Dupuytren's contracture is a disorder of the skin and underlying tissue on the palm side of the hand. Thick, scar-like tissue forms under the skin of the palm and may extend into the fingers, pulling them toward the palm and restricting motion. The condition usually develops in mid-life and has no known cause (though it has a tendency to run in families).
Currently, surgery is the only treatment for Dupuytren's contracture. The surgeon will cut, separate and remove the bands of thickened tissue, freeing the tendons and allowing better finger movement. The operation must be done very precisely, since the nerves that supply the hand and fingers are often tightly bound up in the abnormal tissue. In some cases, joint releases and skin grafts are also needed to replace tightened joints and puckered shortened skin.
The results of the surgery will depend on the severity of the condition. You can usually expect significant improvement in function, particularly after physical therapy (see Hand Therapy). A thin, fairly inconspicuous scar is often visible on the hand. Complete straightening of the finger may not be possible, especially if the contracture is severe and long-standing. However, surgery can often give adequate range of motion in the finger, enough to improve its function in daily activities.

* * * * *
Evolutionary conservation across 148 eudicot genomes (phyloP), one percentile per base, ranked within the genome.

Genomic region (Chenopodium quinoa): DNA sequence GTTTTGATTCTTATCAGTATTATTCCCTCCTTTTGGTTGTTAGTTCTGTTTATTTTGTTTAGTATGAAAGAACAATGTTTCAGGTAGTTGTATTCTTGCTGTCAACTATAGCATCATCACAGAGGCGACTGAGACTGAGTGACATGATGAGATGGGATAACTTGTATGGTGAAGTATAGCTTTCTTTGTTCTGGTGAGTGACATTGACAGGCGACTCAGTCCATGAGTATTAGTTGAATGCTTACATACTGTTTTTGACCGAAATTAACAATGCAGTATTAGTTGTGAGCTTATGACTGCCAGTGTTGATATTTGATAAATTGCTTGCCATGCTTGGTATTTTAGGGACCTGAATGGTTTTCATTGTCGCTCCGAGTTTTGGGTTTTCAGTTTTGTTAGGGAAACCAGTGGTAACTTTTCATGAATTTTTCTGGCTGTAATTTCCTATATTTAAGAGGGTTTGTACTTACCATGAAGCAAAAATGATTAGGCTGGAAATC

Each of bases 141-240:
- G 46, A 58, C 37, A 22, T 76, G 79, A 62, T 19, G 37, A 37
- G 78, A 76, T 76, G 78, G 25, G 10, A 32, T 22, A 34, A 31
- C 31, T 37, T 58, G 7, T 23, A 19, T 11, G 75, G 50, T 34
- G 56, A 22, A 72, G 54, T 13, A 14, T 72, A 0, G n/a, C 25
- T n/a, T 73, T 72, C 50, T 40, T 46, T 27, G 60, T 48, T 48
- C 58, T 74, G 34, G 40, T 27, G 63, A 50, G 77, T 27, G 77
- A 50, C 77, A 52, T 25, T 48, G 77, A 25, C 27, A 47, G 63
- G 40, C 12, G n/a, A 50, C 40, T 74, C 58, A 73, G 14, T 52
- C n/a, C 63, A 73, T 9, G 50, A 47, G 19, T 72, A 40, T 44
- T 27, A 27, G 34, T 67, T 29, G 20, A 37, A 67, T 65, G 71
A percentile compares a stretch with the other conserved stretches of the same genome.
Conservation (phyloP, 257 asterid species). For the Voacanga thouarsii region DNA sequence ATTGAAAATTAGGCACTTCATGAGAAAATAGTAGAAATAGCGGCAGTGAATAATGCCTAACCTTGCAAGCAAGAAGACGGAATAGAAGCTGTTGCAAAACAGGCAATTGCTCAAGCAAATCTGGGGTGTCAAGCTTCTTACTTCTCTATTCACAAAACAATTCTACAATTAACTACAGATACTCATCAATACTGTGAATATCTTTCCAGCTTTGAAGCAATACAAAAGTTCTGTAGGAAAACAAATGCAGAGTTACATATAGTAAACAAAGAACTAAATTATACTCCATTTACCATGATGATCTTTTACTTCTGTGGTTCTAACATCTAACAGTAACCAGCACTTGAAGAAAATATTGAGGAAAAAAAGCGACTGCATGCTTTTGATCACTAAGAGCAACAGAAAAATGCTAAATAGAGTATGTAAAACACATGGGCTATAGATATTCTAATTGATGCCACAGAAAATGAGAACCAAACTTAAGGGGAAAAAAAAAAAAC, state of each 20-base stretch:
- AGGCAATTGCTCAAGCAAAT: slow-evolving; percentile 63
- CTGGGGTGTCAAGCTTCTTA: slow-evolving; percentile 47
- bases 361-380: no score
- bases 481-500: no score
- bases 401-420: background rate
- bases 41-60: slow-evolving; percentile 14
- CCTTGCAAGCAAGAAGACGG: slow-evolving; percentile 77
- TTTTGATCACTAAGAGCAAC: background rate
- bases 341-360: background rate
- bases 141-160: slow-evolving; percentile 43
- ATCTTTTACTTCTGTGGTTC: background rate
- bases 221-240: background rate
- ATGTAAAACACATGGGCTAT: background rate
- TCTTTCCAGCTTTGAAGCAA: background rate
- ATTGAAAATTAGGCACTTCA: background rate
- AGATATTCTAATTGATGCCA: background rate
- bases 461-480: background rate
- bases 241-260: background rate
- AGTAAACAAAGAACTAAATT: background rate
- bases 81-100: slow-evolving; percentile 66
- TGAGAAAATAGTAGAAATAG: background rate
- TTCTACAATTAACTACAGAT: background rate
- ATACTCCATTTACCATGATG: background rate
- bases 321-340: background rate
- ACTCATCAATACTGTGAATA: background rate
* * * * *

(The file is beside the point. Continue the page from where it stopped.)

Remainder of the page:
Dupuytren’s Contracture can also develop in other fingers or the other hand. Often, if your disease is in both hands, surgery will be undertaken one hand at a time, to allow full function recovery of one hand prior to surgery to the other.
Dupuytren’s Contracture can recur after surgery. The likelihood and the speed at which it recurs depend on several factors, including:
Treatment for recurrent Dupuytren’s contracture is repeat surgery to remove the recurrent band. Skin often has to be excised if involved in recurrent disease and skin grafting may be required.
Collagenous injection for treatment of Dupuytren’s contracture is still currently under study. Entry to the international multi-centre trial has closed, thus the treatment is not currently available in Australia. The efficacy and safety of this treatment are being assessed and analysed. If evidence shows that the treatment is effective with an acceptable risk profile, it will still have to undergo TGA approval prior to being available to the general public.
(Some information is courtesy of the American Society for Surgery of the Hand)